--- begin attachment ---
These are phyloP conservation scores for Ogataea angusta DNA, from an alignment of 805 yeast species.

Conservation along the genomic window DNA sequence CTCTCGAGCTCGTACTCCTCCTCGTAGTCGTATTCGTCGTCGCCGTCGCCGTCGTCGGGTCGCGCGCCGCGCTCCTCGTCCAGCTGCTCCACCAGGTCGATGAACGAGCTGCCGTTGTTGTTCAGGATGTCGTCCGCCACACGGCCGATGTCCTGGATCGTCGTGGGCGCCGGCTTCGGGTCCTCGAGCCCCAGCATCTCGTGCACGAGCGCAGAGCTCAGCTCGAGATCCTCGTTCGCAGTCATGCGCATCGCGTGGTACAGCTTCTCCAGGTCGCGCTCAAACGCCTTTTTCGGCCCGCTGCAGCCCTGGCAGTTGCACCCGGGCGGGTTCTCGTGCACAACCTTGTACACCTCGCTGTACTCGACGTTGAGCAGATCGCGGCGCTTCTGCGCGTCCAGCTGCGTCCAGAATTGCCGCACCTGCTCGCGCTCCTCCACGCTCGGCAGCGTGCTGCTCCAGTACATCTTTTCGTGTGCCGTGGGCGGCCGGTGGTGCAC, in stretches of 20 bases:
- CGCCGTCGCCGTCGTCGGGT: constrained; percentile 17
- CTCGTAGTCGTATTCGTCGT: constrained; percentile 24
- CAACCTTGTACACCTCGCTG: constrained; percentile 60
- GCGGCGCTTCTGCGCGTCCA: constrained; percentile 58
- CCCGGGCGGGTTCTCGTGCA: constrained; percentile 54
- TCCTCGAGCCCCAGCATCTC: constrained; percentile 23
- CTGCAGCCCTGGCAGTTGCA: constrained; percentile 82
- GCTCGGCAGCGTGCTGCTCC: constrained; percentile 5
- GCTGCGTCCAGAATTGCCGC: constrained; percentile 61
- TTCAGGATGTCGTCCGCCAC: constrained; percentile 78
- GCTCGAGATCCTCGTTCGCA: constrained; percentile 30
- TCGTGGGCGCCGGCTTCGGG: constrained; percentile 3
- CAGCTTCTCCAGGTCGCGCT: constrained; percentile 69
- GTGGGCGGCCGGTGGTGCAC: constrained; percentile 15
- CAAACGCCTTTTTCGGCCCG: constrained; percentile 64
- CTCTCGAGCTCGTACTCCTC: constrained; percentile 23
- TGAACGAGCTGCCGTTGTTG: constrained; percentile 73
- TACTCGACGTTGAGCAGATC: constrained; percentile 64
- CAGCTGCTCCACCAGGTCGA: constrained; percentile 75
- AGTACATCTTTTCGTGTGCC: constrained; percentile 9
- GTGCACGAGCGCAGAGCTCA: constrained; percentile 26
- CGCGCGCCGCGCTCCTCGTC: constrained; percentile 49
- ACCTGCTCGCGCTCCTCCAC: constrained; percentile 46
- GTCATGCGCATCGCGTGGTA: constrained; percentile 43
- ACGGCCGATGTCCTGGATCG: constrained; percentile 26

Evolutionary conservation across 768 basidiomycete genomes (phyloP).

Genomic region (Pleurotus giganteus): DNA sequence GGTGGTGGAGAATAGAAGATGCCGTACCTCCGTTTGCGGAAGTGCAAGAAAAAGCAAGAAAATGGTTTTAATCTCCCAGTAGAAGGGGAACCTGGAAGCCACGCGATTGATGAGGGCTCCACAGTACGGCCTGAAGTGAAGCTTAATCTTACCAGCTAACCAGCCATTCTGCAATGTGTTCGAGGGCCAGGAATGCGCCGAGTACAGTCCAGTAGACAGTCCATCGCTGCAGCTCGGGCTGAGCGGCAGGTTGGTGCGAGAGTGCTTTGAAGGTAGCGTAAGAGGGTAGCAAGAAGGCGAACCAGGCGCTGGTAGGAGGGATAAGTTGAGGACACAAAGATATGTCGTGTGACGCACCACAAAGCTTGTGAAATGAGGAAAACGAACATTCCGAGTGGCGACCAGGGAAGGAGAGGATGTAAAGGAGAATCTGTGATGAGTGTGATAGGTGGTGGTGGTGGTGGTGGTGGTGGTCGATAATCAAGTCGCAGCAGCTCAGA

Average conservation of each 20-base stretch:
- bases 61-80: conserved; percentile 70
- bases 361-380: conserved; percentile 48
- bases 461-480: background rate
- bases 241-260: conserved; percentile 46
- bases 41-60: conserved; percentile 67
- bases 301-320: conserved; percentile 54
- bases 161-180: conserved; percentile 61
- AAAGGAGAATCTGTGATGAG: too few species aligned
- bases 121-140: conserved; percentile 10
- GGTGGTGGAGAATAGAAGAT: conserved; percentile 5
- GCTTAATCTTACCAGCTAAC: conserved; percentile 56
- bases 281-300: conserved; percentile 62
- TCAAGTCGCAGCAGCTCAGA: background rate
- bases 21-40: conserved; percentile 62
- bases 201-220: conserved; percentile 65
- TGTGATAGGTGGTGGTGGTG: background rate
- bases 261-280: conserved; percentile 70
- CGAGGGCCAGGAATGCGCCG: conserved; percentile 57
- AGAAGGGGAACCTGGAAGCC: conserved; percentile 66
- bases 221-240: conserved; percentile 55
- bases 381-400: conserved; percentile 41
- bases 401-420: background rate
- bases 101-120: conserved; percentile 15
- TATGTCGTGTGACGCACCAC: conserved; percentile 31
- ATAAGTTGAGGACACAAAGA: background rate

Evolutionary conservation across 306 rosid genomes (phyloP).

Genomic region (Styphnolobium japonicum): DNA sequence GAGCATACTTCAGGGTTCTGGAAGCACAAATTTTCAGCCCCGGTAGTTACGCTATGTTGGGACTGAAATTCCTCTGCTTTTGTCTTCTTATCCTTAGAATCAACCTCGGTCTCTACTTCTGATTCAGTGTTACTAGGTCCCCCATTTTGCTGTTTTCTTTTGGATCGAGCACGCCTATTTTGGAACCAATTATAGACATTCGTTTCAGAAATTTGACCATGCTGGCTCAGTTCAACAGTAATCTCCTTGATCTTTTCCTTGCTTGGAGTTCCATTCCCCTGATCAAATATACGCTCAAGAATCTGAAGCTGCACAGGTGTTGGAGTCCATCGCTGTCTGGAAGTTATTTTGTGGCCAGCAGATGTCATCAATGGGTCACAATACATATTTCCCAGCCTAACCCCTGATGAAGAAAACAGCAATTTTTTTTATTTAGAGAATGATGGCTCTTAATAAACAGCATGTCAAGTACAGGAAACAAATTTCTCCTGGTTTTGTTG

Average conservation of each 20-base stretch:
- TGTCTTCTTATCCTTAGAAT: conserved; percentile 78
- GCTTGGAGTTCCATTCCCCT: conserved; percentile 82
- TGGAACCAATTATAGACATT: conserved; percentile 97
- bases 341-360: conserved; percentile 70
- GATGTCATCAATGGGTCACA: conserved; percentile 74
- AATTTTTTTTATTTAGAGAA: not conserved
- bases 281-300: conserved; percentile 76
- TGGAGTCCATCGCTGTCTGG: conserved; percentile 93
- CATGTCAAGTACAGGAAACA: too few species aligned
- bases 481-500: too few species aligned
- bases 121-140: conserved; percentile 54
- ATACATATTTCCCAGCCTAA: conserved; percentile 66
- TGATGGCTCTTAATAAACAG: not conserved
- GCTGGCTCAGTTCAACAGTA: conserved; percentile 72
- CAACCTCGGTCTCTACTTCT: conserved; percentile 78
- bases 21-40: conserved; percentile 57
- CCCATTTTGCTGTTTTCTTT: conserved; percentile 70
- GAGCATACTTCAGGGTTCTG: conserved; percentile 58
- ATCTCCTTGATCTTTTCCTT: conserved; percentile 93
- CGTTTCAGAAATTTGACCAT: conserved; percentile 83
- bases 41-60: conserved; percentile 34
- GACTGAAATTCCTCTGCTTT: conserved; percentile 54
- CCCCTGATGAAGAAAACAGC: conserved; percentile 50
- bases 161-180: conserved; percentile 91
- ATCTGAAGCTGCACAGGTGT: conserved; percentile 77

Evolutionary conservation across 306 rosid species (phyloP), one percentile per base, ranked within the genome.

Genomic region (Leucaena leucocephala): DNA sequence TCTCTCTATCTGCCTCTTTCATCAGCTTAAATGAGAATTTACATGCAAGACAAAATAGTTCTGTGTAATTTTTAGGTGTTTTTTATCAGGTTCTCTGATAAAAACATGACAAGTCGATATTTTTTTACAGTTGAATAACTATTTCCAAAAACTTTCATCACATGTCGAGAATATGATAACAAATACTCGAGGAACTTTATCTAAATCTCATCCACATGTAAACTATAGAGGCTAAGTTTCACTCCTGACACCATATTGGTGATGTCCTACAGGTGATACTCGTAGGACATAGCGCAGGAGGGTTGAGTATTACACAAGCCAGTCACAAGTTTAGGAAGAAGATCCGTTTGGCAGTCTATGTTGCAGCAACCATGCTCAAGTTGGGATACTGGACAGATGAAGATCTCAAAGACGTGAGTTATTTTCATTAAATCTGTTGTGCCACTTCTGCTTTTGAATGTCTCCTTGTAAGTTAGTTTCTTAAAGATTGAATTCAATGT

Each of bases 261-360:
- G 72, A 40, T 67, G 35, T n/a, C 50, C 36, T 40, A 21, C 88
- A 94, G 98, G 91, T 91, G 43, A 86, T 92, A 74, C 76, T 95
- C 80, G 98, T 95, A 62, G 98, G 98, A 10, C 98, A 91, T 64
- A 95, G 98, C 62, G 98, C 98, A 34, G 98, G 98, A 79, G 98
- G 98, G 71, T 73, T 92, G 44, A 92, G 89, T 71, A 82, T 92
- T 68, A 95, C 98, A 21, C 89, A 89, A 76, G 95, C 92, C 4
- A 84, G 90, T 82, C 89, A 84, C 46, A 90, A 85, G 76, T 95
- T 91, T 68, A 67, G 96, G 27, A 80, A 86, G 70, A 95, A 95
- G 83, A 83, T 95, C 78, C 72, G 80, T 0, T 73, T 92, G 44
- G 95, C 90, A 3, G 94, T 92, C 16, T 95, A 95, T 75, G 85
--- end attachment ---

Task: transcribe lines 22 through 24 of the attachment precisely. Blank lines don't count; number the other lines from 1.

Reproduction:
- AGTACATCTTTTCGTGTGCC: constrained; percentile 9
- GTGCACGAGCGCAGAGCTCA: constrained; percentile 26
- CGCGCGCCGCGCTCCTCGTC: constrained; percentile 49